Elbow and I spoke about this yesterday and she has a friend coming over to be the undertaker. I get there with coffee and a biscuit as she’s on the phone with him, and he too has called in sick today. I more or less planned to help out anyway so I volunteered to come back later and dig the grave. On the way out I speak to Frank who looks like death warmed over. This is not a well dog.
I saved Frank’s life last Summer when Marmalade the orange cat was killed. Elbow thought Frank had killed Marm, at the instigation of Izzy the Jack Russell Terror, and Elbow nearly had Frank put down then but I crawled under the house and discovered there were no dog tracks anywhere near where the body had been discovered. Frank was reprieved, Izzy found a new home, but it wasn’t long after that Frank began to fade on us.
Frank has not be an easy Border Collie and some are not. His urge to herd has driven Theo, his former cellmate at the pound insane. Elbow went looking for a black lab, found Theo, and Frank was in the same cage so she got them both. That’s angelic in my book, by the way, but Frank was never an angel in his own right. Frank liked to herd Theo. Frank liked to chase fireworks, and we are ever so grateful he never caught any of those too close to the ground. Frank could be evilly influenced by Izzy. And Frank often clashed with Theo with growling and snarling and barking. Frank was one of those Border Collie who were not easy.
But Frank had a large heart and was true. Frank tried to be the best dog ever, and sometimes his efforts where just over the top. He was a joyous canine and always happy to see me. Frank was a beautiful dog, as most Border Collies are. Yet there was no getting around that his time had come. At the appointed time the vet showed up at Elbow’s house and Frank had retreated under the porch and would not come out.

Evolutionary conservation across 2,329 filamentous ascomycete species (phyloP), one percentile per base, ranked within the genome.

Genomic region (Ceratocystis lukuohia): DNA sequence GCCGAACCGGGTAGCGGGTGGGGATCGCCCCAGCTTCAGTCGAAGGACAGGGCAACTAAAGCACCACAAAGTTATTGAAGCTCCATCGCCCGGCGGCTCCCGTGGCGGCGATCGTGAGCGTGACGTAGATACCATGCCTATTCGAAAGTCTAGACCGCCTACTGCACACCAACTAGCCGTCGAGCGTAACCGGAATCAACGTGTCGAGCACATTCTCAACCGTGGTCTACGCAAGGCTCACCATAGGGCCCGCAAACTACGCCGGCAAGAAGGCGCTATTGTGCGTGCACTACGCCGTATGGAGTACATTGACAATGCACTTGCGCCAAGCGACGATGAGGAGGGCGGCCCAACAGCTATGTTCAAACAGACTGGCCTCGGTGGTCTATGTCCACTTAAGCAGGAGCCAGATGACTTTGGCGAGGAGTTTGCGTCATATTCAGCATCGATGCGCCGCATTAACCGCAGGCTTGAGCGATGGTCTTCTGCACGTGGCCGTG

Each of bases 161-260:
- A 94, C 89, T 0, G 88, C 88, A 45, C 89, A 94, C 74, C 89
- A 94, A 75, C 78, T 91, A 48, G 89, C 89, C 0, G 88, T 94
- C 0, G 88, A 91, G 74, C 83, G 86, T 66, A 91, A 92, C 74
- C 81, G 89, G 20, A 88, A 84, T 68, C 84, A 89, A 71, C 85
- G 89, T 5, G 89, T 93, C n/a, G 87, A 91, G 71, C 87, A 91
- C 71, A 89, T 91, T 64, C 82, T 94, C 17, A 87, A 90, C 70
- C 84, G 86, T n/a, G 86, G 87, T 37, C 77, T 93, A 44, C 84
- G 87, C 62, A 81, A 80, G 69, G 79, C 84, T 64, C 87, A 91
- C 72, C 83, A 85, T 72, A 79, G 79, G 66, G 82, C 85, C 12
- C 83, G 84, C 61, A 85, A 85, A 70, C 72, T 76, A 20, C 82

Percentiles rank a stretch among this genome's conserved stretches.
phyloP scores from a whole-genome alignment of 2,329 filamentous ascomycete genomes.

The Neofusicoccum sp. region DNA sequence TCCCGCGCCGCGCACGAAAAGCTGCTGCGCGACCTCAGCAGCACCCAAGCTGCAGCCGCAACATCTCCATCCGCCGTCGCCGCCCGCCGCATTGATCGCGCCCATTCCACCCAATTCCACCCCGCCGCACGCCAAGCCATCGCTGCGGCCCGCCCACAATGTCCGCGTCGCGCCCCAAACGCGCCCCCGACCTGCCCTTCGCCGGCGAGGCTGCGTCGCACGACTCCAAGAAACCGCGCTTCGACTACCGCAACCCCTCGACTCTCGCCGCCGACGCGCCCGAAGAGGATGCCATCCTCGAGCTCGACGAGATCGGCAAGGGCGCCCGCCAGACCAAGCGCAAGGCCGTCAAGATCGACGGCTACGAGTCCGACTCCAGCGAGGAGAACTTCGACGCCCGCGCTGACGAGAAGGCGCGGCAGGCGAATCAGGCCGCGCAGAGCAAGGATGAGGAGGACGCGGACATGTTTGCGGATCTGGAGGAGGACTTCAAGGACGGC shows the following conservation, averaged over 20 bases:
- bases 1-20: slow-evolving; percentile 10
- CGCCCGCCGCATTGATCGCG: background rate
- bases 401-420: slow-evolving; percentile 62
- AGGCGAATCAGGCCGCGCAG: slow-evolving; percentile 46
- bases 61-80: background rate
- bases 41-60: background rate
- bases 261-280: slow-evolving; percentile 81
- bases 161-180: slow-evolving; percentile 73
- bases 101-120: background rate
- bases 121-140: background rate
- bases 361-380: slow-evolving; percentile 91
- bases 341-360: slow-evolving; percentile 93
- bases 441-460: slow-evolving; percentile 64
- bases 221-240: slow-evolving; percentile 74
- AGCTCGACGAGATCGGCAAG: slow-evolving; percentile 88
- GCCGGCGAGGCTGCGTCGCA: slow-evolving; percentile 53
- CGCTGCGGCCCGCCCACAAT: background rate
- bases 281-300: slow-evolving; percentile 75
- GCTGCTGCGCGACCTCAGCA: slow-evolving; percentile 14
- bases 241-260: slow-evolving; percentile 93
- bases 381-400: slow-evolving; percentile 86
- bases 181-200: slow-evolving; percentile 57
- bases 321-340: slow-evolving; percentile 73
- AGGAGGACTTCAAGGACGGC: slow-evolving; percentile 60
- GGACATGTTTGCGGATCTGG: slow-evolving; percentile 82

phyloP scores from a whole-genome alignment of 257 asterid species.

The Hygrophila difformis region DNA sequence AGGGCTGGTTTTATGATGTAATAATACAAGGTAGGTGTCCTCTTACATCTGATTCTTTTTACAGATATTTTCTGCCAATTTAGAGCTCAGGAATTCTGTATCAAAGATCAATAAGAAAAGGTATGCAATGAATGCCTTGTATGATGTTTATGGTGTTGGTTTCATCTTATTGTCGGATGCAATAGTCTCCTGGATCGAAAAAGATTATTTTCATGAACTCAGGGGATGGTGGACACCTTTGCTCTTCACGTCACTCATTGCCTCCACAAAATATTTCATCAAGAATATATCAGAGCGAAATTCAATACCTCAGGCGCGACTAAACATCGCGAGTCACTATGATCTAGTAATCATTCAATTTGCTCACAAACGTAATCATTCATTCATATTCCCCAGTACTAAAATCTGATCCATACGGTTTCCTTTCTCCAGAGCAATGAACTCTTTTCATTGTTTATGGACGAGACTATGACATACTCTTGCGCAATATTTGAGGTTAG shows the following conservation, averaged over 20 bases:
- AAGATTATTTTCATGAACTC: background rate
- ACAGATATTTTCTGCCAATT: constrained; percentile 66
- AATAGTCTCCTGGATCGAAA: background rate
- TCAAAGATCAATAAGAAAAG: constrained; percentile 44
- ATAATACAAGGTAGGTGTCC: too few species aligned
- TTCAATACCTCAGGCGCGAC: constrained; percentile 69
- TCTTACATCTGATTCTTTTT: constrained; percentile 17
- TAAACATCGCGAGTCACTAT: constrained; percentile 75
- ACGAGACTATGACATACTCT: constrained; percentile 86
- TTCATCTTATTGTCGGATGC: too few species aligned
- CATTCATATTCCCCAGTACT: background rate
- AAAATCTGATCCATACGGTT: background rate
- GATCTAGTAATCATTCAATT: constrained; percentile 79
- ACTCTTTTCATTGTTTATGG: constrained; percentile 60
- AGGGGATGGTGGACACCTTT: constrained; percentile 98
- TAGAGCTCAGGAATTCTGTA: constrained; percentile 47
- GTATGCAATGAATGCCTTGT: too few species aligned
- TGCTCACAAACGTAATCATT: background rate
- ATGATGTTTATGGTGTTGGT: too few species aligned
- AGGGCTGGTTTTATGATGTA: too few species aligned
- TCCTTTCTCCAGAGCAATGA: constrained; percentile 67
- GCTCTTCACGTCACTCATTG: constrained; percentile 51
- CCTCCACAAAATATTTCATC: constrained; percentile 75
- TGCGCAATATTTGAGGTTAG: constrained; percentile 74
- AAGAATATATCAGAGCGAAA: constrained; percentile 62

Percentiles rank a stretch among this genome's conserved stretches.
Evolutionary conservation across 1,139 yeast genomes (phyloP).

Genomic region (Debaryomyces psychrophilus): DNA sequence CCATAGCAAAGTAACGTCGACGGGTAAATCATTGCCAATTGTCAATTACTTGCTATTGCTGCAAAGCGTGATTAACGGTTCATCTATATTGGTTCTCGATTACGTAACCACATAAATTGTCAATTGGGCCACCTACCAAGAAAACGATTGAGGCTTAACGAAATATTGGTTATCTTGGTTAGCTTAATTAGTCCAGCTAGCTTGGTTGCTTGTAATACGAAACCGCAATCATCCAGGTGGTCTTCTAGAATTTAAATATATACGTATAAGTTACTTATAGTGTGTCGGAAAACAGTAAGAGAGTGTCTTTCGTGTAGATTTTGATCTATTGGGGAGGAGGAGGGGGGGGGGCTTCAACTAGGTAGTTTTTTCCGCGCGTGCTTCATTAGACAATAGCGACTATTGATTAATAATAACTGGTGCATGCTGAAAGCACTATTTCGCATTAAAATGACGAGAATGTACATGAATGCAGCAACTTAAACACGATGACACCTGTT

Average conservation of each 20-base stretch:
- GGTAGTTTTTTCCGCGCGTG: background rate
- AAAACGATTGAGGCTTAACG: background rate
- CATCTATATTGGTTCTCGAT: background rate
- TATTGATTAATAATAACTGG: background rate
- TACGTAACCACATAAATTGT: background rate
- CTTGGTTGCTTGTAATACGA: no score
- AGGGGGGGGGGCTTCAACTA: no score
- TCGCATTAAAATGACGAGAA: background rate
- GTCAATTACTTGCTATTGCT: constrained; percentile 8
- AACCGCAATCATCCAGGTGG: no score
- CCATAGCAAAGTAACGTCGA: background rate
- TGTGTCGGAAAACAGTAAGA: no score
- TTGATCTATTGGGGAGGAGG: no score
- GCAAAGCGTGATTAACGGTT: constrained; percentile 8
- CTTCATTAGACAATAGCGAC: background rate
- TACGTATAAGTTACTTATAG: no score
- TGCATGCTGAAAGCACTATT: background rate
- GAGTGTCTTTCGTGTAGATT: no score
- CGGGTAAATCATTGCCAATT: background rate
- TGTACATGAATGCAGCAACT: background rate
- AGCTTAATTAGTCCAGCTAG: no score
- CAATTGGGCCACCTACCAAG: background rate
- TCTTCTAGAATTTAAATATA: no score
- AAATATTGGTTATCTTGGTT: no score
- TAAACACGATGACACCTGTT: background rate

I had already dug the grave and that is not an easy thing for me to do. I dug Spike’s grave when I was thirteen and I had to get Spike underground before my father got home. Crying was childish and sissyish and girlish and men didn’t cry but I cried for Spike as if I had lost a brother. In many ways I did. It was the last time I really cried like that and I cannot dig a grave for a dog without feeling that come back to me. Frank was a true companion to a good friend. He worked tirelessly to be a good dog even if he wasn’t always successful. I tossed many a stick for Frank and he never stopped wanting to play. I dug the grave for Frank as deep as I could, and the grave ran South to north as all canine grave ought to.
Frank wouldn’t come out from under the porch and I think he knew. I think Theo knew because as soon as Elbow shut him into the house he began to yammer and howl. Frank wouldn’t accept a treat and what other sign did we need it was time? But he allowed me to gently lift him up, and once standing, he slowly walked forward to his death. Frank was looking at me as they injected him and I saw the light go out of his good eye as his body failed. He never closed his eye, a metaphor on Frank’s life of never failing to do what he considered best for Elbow. We took Frank t the grave, and Elbow said, “We’re going to commit his spirit to the Earth” I looked at her and replied, “We going to need a bigger Earth.”